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Pyrokinesis
cast: Akiko Yada, Hideaki Ito, Ryuji Harada, Masami Nagasawa, and Yu Yoshizawa

director: Shusuke Kaneko

115 minutes (15) 2000
widescreen ratio 1.85:1
Eastern Cult Cinema DVD Region 2 retail

RATING: 8/10
reviewed by Christopher Geary
As the title makes clear, this Japanese movie is about psychic arson - the mental power to start fires. It features the same genre concept as Mark L. Lester's rather vacuous science fictional espionage thriller Firestarter (1984), but Pyrokinesis (aka: Kurosufaiâ) is superior in every way to the American product (based on a book by Stephen King at a time when Hollywood was churning out indifferent King adaptations at the rate of two or three a year), and Shusuke Kaneko (best known in the West for his contribution to 1994's anthology Necronomicon, and the 1990s' Gamera movies) succeeds in making this effective as both a dark urban thriller and as powerful SF-horror drama.
   Although she works in a busy office, Junko (Akiko Yada) has an isolated and friendless life at home. She avoids contact with colleagues because of the secret and unstable power that haunts her dreams, and causes her to boil a swimming pool dry while struggling to control her hazardous emotional state. When Junko attends a party, befriends the young sister of her co-worker Kazuki (Hideaki Ito, from Princess Blade), and a sadistic gang of teenagers kill the girl, Junko decides to use her fiery ability to avenge her friend's murder. But open-minded detectives begin to suspect Junko is somehow responsible for the spontaneous combustion of the punk gangsters, and there's a mystery man in town with extraordinary ESP and mind control powers who may be connected to a corrupt high ranking police officer...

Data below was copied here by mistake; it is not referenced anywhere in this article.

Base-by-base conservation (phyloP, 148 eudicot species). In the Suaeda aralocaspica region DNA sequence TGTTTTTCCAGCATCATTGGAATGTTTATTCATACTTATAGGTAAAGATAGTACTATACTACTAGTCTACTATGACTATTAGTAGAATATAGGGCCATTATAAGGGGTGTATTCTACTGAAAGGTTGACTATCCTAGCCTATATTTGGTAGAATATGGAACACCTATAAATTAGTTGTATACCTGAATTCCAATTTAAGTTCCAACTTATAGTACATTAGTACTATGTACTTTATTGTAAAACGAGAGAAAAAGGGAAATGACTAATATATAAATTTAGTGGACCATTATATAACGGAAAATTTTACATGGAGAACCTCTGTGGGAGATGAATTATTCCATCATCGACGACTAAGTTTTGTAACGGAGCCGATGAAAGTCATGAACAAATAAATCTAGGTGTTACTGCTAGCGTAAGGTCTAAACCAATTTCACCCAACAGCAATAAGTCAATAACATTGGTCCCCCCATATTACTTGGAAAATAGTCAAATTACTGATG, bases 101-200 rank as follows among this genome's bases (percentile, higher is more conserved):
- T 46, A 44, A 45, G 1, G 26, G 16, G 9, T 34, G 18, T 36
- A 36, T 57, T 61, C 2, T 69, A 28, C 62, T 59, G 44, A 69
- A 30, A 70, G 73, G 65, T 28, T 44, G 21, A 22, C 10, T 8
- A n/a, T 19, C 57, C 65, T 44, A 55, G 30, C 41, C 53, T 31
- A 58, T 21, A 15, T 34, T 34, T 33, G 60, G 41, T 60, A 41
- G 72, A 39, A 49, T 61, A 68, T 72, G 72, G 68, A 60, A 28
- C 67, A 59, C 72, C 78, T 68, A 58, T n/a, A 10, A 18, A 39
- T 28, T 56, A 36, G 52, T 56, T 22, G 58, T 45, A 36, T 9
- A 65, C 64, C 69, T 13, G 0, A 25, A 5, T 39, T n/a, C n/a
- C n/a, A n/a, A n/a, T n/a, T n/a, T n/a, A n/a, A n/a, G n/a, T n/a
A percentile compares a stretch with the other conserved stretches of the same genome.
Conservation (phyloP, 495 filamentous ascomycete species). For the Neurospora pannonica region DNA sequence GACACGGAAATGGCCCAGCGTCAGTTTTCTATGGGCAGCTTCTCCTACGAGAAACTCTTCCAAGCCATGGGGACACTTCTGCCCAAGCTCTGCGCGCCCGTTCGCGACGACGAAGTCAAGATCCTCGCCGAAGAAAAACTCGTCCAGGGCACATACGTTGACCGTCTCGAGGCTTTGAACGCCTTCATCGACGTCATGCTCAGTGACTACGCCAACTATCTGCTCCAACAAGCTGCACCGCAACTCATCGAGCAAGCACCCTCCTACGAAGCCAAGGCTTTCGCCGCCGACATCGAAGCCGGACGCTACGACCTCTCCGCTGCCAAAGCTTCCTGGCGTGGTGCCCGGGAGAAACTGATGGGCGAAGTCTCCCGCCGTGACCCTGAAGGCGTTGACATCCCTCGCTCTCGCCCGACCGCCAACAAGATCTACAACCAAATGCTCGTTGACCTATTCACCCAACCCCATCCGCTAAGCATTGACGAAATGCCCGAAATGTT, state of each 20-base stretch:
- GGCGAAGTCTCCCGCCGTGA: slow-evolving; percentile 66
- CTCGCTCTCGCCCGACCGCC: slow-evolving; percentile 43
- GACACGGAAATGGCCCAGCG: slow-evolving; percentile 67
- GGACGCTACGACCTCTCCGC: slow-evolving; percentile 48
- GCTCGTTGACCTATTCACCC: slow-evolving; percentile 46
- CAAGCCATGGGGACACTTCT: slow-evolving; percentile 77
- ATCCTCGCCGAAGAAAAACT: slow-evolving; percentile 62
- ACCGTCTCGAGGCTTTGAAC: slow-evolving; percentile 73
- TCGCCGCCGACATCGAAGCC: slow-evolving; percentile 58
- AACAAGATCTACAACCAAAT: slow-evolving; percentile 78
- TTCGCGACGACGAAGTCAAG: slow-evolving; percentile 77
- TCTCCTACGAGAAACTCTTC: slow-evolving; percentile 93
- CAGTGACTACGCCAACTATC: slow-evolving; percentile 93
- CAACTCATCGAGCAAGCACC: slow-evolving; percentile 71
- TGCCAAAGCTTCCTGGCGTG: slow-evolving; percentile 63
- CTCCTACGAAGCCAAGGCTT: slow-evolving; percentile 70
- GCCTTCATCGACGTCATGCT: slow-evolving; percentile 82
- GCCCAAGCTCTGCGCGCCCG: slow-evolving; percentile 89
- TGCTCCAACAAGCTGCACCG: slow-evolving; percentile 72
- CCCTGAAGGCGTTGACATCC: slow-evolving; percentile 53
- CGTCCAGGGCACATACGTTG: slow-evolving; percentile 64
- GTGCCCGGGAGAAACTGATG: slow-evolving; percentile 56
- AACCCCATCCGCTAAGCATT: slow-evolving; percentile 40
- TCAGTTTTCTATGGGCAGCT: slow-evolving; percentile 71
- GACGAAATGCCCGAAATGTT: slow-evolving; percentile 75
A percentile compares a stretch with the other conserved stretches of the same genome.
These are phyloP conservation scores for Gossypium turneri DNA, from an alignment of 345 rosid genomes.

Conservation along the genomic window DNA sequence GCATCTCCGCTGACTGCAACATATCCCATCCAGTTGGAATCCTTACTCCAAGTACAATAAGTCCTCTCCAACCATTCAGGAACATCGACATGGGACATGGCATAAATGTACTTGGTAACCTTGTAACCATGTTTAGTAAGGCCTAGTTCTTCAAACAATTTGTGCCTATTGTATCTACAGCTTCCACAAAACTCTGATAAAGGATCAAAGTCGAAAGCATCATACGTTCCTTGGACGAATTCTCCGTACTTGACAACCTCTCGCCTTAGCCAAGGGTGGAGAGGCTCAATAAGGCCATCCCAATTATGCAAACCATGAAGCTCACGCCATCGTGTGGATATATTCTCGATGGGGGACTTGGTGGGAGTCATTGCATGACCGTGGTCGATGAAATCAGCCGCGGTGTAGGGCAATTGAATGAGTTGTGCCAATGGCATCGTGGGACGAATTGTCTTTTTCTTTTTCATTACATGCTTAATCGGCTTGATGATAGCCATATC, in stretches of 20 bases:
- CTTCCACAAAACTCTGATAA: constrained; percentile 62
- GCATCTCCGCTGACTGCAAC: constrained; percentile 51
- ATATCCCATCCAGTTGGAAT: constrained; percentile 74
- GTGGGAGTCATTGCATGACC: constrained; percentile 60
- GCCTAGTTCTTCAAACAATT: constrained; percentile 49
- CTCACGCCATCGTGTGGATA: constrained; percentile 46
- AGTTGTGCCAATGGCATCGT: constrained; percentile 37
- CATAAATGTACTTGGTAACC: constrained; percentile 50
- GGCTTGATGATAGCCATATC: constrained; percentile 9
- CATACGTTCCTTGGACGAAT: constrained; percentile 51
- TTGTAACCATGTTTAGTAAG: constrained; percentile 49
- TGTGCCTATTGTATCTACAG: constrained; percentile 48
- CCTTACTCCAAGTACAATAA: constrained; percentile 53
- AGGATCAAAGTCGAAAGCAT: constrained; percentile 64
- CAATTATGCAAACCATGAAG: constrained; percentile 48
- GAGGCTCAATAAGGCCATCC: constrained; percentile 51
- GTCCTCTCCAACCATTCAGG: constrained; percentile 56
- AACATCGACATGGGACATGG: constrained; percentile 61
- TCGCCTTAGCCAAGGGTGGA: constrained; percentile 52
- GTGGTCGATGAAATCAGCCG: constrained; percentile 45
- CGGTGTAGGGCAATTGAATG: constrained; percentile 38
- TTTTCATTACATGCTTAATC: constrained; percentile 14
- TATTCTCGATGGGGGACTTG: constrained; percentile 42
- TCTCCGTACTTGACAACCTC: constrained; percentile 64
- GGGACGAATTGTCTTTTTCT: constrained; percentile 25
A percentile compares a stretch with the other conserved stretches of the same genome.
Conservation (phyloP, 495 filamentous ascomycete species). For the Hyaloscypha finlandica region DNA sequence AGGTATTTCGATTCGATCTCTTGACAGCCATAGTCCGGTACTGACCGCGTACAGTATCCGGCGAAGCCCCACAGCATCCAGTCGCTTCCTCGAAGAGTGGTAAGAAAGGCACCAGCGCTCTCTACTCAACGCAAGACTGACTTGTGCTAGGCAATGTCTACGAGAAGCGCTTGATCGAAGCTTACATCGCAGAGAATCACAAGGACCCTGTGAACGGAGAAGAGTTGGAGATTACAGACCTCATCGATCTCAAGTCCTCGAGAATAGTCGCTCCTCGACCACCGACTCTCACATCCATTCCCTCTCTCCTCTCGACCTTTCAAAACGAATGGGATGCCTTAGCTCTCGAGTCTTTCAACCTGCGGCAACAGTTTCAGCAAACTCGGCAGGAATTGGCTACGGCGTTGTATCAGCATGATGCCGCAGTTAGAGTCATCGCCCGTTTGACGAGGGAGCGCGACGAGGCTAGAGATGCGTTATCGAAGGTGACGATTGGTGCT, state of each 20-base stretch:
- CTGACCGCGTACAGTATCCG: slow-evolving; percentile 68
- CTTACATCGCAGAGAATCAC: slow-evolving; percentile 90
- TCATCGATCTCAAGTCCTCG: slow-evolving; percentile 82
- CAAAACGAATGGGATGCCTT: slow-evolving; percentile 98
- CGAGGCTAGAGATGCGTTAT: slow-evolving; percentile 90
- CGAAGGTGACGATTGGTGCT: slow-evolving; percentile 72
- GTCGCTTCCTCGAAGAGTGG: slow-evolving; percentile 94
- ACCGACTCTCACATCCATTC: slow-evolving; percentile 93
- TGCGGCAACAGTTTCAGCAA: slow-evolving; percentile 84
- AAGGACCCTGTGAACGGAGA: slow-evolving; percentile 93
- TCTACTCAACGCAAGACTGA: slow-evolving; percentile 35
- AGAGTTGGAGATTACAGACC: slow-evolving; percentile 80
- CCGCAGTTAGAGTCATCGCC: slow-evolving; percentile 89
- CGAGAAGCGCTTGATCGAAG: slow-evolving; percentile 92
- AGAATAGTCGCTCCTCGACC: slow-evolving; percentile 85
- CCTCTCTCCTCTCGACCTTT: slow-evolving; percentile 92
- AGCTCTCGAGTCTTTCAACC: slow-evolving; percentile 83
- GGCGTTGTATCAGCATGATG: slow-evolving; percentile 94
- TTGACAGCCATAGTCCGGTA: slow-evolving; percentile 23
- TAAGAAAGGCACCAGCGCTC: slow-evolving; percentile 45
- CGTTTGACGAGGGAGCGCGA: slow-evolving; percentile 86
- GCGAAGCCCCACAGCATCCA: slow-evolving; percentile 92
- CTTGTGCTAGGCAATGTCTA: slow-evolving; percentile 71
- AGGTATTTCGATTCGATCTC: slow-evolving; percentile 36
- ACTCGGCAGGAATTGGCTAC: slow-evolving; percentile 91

Imaginative, engagingly thoughtful, ultimately rewarding viewing, Pyrokinesis (alternate title: Cross Fire, geddit?) has excellent intrigues and fine performances to match the special effects and spectacular superhero action, and is perhaps best described as X-Men meets The X-Files. This is a compelling fantasy of vengeance that's unafraid to examine in full the motivations and human failings of its quasi-comicbook heroine, and the moral complacency of people in authority concerned more with politicking and the embarrassment of losing face, than righting wrongs or simply doing their job proficiently.
   Don't let its foreign origin and subtitled format put you off. Pyrokinesis is one of the best plain-clothes superhero movies yet produced. If you enjoyed such psi-powered thrillers as The Fury (1978), any of the series of Scanners (1980) films, or Rockne S. O'Bannon's Fear (1990), this is what you've been waiting for.
   DVD extras: biographies and filmographies, portrait and stills galleries, video covers for Warrior label titles.
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